Image provided by: University of Nebraska-Lincoln Libraries, Lincoln, NE
About Hesperian student / (Lincoln [Neb.]) 1872-1885 | View Entire Issue (June 1, 1890)
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T H 12 H E S V 12 RIAN.
ally solicited by Mr. Ferguson to such contest, ami waived
any supposed right by stating clearly that he neither had the
right to demand, nor desired such arrangement. " When
Tiik IIksvkki an read the article, it was incredulous, knowing
that Mr. Ceilings had said he was willing to contest if Mr.
Ferguson proposed it. The following telegram was accord
ingly sent to Mr. Collings:
Lincoln, Neb., May 25, 1890.
Dari.ky R. Com.ings,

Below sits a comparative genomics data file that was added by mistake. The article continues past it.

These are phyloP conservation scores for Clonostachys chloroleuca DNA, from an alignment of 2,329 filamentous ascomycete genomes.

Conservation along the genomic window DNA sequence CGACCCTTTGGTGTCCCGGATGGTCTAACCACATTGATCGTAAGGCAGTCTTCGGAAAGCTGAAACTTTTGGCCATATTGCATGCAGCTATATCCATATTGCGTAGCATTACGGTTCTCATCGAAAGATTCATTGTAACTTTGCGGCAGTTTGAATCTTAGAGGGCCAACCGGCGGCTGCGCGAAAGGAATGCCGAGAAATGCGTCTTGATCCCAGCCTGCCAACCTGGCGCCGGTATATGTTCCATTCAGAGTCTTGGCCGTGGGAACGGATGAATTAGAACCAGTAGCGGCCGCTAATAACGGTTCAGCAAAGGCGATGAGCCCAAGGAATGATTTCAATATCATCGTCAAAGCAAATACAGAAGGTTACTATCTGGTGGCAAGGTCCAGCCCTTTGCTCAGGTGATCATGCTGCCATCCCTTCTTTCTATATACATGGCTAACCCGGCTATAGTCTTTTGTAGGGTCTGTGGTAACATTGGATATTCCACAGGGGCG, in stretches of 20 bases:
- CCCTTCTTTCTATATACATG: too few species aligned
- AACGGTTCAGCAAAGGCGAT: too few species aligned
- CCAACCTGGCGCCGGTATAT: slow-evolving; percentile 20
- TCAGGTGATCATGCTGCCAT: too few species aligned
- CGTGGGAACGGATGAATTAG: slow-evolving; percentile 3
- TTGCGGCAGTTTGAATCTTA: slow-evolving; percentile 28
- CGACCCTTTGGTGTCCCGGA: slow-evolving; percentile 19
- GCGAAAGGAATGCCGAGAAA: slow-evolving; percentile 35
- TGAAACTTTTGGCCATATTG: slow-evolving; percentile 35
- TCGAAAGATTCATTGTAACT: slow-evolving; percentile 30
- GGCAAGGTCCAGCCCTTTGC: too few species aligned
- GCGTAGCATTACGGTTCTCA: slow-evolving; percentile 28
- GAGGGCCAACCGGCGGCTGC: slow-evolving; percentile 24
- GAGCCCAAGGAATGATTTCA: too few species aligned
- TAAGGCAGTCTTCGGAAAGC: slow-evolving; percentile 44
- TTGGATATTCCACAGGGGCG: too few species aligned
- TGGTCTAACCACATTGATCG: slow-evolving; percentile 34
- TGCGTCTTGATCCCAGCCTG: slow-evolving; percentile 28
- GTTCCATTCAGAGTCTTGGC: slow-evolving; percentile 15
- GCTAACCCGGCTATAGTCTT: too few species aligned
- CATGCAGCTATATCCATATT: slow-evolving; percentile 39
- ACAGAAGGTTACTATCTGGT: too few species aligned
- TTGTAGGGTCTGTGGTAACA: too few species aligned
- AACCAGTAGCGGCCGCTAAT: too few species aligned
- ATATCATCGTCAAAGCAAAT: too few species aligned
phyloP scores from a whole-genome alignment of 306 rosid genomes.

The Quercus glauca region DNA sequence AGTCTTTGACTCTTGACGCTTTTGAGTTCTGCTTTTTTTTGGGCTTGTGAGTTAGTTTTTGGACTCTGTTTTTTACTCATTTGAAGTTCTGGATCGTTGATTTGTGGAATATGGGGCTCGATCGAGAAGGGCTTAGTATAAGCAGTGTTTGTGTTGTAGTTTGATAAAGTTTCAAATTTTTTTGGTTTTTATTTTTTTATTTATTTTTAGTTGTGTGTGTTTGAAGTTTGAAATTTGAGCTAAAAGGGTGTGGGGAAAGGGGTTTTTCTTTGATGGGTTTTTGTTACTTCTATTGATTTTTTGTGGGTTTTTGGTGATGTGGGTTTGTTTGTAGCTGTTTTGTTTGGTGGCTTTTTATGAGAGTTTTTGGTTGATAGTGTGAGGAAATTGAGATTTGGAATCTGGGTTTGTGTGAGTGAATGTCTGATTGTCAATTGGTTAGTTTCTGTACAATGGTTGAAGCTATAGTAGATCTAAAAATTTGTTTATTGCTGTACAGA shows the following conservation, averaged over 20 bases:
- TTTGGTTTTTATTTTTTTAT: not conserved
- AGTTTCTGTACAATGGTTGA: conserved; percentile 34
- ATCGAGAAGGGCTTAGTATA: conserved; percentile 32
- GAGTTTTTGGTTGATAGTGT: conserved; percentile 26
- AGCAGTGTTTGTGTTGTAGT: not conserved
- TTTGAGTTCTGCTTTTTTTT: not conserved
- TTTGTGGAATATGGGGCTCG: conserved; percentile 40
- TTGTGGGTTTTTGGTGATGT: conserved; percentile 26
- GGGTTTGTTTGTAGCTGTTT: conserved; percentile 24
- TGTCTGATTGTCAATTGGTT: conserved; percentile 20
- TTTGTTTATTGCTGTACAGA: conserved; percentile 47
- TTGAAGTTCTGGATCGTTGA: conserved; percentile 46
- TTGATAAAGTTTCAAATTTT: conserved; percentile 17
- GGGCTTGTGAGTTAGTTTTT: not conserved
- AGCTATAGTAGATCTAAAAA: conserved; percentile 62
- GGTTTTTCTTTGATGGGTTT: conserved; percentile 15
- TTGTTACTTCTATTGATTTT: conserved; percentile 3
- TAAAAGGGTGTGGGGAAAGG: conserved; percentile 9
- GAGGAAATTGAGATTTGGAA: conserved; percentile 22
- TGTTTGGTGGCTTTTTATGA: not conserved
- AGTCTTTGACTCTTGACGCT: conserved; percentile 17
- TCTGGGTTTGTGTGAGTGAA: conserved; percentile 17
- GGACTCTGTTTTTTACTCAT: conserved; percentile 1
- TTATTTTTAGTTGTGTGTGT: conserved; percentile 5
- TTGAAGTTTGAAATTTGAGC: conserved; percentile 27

Did Ferguson invite yon to a sec
ond contest after the state contest? Please answer by wire.
John 11. Foc.artv.
In reply to this came the following brief answer:
Neligh, Neb., May 26, 1S60.
John B. Fogarty,
State University, Lincoln, Neb.
D. R. Cominos.
Think of the EccriUan, the representative of a Christian
college. Hut there are several more statements as inconsist
ent with facts. In the April number of the exponent of Wcs
leyan morality, appeared the following: "According to the
Hesperian, the ball under the direction of the inter state ex
ecutive committee will take place at the intcr-statc contest, not
withstanding the protests of all the colleges of Nebraska, with
the one exception of the U. of N." Again, "It now appears
that the students of the Christian colleges of Nebraska presum